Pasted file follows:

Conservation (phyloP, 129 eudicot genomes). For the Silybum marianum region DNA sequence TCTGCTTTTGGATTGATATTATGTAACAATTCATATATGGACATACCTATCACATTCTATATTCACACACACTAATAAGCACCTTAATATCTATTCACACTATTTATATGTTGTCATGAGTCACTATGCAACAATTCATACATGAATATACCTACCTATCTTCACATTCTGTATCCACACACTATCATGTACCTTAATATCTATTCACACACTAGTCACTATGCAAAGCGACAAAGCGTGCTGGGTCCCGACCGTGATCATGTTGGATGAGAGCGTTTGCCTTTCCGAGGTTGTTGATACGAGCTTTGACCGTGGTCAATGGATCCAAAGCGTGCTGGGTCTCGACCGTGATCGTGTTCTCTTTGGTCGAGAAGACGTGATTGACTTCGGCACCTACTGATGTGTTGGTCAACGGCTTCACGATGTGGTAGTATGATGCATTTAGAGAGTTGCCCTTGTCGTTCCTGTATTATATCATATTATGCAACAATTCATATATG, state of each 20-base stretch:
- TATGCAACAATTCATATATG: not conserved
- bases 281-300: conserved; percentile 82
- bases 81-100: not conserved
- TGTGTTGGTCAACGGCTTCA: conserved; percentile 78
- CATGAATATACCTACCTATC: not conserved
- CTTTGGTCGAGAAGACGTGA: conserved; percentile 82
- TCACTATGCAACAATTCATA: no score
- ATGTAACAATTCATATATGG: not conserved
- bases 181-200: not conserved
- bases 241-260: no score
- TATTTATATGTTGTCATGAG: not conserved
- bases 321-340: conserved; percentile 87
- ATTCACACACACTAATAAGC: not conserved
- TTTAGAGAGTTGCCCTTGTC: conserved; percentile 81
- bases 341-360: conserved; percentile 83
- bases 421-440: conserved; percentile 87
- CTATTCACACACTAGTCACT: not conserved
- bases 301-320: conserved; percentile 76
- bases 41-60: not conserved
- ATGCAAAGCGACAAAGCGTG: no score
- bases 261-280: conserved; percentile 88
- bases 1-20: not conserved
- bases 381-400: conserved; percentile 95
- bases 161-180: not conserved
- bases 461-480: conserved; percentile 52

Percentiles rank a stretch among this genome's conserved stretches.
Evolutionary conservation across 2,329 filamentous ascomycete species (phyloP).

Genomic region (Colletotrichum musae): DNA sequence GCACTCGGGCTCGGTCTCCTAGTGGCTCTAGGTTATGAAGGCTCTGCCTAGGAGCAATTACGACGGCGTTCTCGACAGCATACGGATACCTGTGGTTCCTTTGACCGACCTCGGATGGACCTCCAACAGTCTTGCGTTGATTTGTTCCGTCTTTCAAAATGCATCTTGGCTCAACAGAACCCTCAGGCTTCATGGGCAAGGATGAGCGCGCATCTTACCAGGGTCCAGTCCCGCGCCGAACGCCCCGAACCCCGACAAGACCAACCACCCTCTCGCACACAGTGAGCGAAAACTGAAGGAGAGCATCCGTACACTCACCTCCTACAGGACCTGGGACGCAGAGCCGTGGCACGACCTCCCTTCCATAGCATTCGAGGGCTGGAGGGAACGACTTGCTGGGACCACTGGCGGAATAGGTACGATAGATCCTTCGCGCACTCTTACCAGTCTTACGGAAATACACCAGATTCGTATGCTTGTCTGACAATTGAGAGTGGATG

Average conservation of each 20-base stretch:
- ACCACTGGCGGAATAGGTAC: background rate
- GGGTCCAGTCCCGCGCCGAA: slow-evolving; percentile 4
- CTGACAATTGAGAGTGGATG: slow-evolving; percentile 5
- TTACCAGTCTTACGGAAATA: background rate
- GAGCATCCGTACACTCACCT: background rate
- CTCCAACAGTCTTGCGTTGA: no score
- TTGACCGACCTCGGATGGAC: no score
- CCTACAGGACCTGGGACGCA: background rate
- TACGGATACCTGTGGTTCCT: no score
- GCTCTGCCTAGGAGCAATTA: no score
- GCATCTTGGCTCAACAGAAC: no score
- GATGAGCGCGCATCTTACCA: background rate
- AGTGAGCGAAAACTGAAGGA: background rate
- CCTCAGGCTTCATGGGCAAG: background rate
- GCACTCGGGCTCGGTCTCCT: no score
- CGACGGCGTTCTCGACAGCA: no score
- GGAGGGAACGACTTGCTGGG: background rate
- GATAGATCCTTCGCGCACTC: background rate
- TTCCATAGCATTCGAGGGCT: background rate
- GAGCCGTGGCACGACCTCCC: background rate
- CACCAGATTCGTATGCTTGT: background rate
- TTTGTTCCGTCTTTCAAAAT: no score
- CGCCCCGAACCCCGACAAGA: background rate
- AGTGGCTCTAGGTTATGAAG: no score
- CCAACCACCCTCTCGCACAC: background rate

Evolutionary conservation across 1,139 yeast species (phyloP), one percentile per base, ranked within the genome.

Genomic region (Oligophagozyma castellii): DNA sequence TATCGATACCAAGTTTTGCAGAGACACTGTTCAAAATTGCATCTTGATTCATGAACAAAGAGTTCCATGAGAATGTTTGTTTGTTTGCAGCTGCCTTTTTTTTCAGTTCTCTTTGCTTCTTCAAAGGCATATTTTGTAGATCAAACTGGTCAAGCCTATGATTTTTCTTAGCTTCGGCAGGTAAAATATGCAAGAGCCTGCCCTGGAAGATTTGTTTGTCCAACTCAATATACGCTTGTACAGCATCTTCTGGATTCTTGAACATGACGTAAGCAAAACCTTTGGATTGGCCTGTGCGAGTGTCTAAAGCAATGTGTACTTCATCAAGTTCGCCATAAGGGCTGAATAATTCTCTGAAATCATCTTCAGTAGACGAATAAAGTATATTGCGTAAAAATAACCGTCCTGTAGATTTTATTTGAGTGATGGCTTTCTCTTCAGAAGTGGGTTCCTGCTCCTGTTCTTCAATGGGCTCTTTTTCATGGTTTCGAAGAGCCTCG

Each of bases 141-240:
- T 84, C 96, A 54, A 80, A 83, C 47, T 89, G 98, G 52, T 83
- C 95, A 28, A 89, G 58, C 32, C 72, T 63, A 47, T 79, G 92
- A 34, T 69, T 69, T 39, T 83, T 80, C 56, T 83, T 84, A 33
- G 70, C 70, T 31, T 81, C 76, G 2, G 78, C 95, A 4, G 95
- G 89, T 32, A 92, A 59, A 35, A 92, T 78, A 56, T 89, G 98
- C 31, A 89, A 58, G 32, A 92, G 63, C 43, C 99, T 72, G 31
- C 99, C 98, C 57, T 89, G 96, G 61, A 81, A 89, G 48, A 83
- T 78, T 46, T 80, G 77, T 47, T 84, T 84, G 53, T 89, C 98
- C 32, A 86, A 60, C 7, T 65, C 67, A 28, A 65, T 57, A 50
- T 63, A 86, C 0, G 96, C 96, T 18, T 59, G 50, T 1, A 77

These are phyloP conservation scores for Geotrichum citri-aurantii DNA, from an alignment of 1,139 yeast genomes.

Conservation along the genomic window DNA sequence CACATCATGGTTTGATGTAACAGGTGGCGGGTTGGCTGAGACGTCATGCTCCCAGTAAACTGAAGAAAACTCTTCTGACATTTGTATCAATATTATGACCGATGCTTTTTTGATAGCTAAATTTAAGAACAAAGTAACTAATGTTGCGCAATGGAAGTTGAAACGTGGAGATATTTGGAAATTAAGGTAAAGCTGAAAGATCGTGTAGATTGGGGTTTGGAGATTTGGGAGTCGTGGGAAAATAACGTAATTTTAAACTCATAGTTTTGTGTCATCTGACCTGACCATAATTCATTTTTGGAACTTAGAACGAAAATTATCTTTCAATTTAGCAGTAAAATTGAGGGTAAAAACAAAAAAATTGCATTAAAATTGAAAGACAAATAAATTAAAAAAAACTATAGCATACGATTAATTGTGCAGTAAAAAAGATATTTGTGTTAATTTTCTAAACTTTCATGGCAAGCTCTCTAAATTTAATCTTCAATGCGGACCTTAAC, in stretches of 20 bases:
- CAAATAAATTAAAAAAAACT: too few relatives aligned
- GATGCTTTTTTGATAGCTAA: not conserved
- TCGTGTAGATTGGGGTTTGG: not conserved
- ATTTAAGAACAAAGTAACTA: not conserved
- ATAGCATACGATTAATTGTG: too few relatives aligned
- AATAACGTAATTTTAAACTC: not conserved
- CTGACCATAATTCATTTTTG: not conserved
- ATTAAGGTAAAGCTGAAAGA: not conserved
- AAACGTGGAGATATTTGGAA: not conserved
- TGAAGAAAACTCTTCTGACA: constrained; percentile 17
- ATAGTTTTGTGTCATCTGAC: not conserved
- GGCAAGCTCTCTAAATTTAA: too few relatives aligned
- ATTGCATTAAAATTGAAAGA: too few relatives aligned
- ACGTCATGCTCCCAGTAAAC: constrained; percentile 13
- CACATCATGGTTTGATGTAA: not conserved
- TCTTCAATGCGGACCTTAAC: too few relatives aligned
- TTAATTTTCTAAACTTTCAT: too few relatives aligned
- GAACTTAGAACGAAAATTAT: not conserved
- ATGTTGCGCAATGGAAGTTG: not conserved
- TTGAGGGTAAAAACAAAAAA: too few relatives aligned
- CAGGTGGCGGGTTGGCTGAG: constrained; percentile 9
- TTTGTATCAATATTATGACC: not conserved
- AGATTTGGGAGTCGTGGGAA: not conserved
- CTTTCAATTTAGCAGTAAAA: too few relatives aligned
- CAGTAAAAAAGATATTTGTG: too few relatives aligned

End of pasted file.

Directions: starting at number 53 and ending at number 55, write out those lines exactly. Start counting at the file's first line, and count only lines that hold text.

- CGCCCCGAACCCCGACAAGA: background rate
- AGTGGCTCTAGGTTATGAAG: no score
- CCAACCACCCTCTCGCACAC: background rate